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How Can Hemp Eradicate The Garbage Disposal Nemesis In The Foothills Of The Himalayas?

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Mount Everest is the highest peak on the planet. It is the highest point on the planet. Natural components in that location should include gleaming white snow, a sapphire blue sky, and a sense of elation. It must be for these reasons why the number of people aspiring to conquer Everest has constantly increased over time.

Climbing Everest takes place on the Nepalese side of the mountain. The Everest region is known as the Khumbu region in the native language. It is one of the most important Sherpa villages in the area, and it is home to the world’s tallest glacier, the Khumbu.

The source of the Khumbu glacier lies at an altitude of 7,600 meters, with its lower end at 4,900 meters.

What’s the Plastic footprint in the Foothills of the Himalayas?

There are enough studies out there to show how plastic pollution is harming the globe, even in regions where humans do not live. With hikers from all over the world flocking to the Himalayas on both the Indian and Nepalese sides, the plastic imprint on its beautiful heights has emerged as one of the most pressing issues.

Trekkers are also expected to take all of their trash down with them, which does not occur. Even if every trekking party is mindful of not leaving a single plastic footprint behind, the problem will not be solved.

Trekkers would transport the plastic garbage to tiny communities in the Himalayan foothills. These townships lack the requisite recycling facilities to deal with the level of garbage created.

As a result, the Himalayas are converting into a rubbish dump, and it is time to rescue the Himalayas from becoming a garbage dump to preserve its dominating grandeur.

What’s the outcome if the Himalayas Become a Junkyard?

For one thing, the spectacular grandeur of this vast range of mountains will be eternally tarnished. The sheer incongruity of mounds of mineral bottles, beer cans, and a variety of single-use plastic packages abandoned behind a tranquil alpine lake is enough to cause alarm. But there’s a lot more on the line.

High in the mountains, non-biodegradable plastic trash retains heat and elevates the temperature above usual. Burning plastic garbage to dispose of it, which is a common practice in Himalayan communities, is also harmful.

Anywhere you burn plastic, you’re endangering the ecosystem. Because of the lower oxygen levels, the negative effects are magnified several times at higher elevations.

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For one thing, the spectacular grandeur of this vast range of mountains will be eternally tarnished. The sheer incongruity of mounds of mineral bottles, beer cans, and a variety of single-use plastic packages abandoned behind a tranquil alpine lake is enough to cause alarm. But there’s a lot more on the line.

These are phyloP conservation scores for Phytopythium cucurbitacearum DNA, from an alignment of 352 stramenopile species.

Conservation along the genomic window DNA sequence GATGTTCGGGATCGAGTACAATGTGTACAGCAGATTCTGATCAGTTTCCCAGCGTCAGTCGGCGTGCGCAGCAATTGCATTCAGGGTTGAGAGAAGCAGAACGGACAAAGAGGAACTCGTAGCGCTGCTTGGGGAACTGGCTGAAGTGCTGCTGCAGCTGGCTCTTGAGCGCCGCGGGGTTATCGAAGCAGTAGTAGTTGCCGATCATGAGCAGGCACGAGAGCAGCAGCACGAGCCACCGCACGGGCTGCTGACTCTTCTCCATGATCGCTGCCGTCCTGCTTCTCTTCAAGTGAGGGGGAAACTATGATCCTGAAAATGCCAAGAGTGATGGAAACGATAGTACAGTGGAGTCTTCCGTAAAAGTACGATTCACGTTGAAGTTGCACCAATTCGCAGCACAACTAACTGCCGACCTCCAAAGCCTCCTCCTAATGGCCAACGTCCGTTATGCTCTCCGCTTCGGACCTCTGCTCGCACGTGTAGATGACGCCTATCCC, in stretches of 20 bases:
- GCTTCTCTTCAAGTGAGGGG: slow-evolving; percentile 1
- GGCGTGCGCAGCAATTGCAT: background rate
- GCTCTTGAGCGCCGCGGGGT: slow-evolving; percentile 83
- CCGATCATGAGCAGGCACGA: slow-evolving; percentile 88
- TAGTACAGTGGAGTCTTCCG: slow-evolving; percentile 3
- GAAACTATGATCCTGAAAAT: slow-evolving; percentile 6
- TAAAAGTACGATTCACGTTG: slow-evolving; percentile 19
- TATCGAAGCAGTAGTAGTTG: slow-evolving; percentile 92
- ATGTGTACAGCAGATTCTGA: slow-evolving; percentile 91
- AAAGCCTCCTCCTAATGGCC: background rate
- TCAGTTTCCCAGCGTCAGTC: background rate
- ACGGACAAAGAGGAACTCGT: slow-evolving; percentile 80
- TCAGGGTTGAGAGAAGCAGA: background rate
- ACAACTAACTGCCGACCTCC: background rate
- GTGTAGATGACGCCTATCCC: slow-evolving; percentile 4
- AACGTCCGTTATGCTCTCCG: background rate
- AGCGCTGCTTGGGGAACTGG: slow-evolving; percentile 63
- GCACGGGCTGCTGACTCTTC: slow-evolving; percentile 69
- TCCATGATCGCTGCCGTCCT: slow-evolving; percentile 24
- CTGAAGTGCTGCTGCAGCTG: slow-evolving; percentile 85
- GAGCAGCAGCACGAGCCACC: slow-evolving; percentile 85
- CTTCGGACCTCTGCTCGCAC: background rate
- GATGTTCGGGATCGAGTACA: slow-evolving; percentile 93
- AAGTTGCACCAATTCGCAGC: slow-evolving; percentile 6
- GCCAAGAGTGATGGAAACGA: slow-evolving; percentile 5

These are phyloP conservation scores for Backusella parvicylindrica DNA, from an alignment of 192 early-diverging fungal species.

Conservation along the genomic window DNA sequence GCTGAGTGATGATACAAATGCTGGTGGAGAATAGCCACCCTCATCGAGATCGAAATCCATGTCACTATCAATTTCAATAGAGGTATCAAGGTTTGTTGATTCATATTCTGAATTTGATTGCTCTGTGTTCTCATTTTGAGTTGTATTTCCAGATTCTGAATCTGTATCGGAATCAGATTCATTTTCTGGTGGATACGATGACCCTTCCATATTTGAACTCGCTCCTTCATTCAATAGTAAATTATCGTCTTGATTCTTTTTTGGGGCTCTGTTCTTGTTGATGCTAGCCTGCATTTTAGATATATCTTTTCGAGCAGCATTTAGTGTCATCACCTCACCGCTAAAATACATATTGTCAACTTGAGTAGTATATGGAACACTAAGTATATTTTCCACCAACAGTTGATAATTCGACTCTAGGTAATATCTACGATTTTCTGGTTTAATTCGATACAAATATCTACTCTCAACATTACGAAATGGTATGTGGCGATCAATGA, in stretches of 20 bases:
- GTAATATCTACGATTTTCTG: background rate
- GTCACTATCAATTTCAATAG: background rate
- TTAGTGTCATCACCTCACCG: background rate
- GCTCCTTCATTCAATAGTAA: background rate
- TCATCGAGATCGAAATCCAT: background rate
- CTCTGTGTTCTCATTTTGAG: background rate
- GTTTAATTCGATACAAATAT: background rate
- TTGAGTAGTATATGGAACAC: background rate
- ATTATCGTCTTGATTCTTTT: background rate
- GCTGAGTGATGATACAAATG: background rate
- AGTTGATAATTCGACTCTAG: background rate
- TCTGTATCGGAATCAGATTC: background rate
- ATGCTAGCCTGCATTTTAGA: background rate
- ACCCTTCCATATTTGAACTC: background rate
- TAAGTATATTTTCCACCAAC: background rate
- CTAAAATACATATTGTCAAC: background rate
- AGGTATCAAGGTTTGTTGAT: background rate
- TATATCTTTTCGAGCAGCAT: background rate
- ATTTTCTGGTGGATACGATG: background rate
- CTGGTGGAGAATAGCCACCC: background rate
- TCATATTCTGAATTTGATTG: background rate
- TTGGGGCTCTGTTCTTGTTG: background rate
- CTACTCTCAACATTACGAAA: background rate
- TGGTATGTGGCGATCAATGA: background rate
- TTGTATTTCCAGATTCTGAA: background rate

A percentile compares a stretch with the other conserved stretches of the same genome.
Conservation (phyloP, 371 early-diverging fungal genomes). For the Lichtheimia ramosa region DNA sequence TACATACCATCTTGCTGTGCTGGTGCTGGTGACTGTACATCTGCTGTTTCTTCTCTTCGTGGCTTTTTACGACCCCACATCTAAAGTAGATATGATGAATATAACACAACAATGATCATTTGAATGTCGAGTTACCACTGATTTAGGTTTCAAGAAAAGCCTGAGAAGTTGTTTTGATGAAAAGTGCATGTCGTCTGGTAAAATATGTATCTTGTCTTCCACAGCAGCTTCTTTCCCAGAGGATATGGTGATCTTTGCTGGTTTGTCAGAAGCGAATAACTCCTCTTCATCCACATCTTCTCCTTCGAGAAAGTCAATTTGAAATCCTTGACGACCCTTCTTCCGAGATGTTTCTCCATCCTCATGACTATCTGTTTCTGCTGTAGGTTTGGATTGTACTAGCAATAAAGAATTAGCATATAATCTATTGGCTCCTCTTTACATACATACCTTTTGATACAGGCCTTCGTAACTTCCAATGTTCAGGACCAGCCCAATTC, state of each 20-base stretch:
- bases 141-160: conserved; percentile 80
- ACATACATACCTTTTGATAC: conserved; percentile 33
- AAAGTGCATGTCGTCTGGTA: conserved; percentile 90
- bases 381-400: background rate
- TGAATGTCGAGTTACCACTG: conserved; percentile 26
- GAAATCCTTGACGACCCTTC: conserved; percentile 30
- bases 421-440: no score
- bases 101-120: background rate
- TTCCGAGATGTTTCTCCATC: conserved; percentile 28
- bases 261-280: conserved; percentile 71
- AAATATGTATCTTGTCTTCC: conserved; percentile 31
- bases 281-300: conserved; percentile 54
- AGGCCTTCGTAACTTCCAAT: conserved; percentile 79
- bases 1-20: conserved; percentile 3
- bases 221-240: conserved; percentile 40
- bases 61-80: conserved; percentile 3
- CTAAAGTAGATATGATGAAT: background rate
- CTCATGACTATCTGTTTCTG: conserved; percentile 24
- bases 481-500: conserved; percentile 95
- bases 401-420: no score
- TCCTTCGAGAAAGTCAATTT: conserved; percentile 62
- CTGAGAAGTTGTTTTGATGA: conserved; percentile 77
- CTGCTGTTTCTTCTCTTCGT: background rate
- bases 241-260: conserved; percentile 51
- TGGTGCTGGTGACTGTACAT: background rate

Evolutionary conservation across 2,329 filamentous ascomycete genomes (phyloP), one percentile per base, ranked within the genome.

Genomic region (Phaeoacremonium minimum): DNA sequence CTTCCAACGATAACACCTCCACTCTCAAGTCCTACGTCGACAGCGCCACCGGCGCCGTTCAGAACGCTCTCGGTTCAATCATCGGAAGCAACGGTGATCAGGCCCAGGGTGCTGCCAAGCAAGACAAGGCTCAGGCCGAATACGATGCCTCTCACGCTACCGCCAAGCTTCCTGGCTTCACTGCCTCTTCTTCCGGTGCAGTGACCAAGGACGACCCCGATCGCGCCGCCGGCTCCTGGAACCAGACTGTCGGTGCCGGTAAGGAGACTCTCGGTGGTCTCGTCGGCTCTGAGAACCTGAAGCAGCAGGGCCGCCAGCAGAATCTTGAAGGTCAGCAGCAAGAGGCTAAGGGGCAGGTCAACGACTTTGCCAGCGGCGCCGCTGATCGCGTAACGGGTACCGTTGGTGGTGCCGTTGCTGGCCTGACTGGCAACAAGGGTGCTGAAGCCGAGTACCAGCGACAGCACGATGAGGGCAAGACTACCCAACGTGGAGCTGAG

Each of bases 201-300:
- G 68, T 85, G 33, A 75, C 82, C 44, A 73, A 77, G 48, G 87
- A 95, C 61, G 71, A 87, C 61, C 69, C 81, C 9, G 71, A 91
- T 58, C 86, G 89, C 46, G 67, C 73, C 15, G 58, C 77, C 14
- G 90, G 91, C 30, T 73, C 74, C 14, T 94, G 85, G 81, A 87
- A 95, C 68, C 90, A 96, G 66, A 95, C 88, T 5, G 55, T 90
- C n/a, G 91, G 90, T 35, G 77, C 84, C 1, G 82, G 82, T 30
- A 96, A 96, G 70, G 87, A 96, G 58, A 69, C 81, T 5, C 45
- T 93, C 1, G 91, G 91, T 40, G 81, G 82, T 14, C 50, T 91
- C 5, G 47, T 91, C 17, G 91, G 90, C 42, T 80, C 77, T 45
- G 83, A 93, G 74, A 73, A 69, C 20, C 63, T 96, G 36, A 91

High in the mountains, non-biodegradable plastic trash retains heat and elevates the temperature above usual. Burning plastic garbage to dispose of it, which is a common practise in Himalayan communities, is also harmful.

Anywhere you burn plastic, you’re endangering the ecosystem. Because of the lower oxygen levels, the negative effects are magnified several times at higher elevations.

Mother Nature’s Plan to eradicate Garbage Disposal in the Himalayas

Humans had recognized a natural remedy to the dangers of using fossil fuel-based plastic. Humans have been cultivating the hemp plant, sometimes known as industrial hemp, for millennia for its many applications. Hemp bioplastic is one use for this adaptable plant.

A plant that was popular among humans due to its ease of cultivation and adaptability vanished overnight when decision-makers mistook hemp for its cannabis relative.

Both hemp and cannabis are members of the same plant species, Cannabis Sativa. Significant variations in the chemical makeup of these plant cousins, however, give one a psychedelic capability that the other does not.

Cannabis includes significant levels of tetrahydrocannabinol, a hallucinogenic substance (THC). This is what allows cannabis to cause “the high” in humans.

The Bottom Line

Hemp is an easy-to-grow annual plant that farmers have used for generations to save soil. Growing hemp in between other main crops was common in many areas of the world.

Hemp cultivated in the Himalayan area is also naturally rich because the plants can absorb nutrients from the region’s mineral-rich soil. As a result, the Himalayas provide a natural answer to the threat of the magnificent mountains becoming a landfill.

Growing Hemp in the Himalayas helps one of the world’s most beautiful mountain ranges reclaim its pristine splendor. That is one of the most sustainable methods to protect the Himalayas from pollution.

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